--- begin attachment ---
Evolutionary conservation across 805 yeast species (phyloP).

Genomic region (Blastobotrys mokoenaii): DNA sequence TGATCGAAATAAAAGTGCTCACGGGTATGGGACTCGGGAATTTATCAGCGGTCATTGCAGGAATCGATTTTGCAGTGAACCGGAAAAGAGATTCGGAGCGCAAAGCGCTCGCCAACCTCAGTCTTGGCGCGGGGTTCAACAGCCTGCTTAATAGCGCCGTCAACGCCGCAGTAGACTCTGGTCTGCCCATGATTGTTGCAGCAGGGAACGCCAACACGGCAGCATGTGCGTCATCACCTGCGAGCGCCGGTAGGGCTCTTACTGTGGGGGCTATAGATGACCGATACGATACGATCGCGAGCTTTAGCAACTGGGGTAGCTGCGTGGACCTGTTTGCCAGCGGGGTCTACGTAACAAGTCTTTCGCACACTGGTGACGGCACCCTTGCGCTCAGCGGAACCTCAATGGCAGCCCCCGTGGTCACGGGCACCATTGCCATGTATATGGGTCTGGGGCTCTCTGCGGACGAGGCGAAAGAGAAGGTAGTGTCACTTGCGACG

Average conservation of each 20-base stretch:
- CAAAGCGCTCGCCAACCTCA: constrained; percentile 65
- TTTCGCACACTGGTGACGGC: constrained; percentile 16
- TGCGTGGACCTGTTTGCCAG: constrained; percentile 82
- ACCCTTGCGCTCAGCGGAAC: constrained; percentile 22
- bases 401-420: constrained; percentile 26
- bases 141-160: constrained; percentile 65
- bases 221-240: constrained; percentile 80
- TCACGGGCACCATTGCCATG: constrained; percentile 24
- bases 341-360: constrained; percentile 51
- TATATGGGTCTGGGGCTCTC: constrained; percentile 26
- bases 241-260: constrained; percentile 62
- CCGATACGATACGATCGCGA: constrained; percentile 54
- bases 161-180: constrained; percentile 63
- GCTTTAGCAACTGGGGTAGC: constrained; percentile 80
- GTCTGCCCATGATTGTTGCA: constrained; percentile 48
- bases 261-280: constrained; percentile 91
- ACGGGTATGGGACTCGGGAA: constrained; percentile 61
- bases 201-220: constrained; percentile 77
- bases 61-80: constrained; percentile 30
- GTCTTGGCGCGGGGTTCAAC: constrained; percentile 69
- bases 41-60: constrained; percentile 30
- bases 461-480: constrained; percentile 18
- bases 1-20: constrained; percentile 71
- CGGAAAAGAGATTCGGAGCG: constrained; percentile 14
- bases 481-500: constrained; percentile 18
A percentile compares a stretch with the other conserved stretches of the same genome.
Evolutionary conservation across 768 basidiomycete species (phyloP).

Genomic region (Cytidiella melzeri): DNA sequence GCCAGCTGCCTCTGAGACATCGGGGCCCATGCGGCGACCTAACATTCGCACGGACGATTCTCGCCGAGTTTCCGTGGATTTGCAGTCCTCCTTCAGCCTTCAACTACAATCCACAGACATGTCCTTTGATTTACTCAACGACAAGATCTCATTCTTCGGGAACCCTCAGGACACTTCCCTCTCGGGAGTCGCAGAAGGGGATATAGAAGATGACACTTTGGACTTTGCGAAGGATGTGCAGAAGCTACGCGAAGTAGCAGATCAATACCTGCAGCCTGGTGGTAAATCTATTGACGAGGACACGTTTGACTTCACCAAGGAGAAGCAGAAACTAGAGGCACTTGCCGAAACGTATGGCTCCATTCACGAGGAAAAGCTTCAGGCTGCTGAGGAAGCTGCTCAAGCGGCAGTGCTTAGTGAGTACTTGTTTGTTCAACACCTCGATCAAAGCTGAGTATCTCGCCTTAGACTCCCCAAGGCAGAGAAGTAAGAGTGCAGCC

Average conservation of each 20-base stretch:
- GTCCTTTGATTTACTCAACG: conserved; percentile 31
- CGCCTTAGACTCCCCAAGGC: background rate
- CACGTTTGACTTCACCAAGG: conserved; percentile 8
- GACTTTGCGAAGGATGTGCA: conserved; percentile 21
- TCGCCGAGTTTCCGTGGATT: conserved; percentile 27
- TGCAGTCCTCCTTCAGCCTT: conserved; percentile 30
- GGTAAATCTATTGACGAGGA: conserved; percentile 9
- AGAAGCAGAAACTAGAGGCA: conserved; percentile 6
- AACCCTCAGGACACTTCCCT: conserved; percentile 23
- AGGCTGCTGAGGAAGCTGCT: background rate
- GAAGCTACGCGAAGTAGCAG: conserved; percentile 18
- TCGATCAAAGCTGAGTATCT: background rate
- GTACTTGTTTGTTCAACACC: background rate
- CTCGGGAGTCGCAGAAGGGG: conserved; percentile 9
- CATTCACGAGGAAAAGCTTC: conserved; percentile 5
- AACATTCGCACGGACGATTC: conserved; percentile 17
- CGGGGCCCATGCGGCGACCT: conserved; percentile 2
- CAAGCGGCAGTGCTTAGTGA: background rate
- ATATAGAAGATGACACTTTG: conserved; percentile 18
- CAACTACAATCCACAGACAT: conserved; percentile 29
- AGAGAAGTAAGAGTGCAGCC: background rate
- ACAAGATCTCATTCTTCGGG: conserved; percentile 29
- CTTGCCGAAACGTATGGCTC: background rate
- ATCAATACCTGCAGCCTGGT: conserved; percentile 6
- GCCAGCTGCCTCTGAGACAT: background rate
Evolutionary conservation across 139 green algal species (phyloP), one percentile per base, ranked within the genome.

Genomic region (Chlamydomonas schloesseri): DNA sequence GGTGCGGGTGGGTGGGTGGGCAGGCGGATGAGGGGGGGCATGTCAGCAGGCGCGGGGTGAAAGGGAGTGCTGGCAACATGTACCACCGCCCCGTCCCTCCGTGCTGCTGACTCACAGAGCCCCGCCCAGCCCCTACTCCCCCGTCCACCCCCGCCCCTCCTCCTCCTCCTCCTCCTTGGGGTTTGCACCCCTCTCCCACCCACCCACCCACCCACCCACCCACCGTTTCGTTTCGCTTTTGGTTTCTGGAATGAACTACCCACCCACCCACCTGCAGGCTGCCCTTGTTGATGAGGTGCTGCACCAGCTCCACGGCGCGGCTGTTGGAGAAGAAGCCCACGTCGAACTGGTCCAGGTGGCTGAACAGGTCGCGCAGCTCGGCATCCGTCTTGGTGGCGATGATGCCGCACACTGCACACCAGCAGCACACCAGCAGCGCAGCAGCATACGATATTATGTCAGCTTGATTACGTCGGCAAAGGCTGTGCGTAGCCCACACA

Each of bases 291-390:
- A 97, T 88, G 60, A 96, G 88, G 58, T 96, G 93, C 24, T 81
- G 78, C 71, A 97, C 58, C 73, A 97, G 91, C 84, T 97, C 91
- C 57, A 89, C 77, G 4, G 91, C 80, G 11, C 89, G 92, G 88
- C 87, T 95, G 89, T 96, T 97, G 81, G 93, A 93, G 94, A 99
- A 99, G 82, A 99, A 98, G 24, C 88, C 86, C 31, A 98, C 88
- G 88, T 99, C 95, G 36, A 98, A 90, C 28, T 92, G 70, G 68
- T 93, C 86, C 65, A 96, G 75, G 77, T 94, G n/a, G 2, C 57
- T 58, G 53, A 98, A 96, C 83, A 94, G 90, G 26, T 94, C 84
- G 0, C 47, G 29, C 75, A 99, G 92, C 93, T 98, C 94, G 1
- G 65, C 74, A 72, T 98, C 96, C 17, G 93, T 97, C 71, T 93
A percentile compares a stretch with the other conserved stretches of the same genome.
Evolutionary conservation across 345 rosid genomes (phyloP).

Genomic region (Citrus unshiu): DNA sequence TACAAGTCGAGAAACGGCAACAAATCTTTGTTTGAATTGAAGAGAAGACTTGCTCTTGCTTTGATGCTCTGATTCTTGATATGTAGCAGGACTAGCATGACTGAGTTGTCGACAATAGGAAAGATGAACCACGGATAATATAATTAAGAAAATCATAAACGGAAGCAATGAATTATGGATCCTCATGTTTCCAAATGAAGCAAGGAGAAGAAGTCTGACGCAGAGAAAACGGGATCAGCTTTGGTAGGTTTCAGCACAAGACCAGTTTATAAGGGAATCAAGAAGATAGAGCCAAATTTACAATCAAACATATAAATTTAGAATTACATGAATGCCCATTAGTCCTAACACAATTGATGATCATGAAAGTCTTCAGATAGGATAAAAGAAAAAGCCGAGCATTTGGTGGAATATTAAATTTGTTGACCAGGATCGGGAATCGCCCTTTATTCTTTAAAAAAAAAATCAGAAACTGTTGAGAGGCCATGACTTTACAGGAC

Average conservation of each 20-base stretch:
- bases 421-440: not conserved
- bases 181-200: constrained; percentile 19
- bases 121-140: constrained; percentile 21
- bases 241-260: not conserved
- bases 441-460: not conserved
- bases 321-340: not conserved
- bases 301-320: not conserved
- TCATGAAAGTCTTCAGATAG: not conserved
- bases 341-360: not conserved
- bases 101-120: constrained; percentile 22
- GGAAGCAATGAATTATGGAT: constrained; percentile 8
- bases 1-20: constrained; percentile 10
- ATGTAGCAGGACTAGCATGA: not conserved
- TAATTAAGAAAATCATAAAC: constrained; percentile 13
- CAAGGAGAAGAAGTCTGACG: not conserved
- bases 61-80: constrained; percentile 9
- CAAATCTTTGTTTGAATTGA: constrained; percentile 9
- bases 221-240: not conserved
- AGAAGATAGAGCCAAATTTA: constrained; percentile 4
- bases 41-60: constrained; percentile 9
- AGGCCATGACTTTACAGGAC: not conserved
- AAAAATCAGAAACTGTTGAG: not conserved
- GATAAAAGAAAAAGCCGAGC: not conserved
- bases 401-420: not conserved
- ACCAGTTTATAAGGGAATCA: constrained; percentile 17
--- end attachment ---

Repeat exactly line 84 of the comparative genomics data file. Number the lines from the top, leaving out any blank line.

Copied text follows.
- bases 101-120: constrained; percentile 22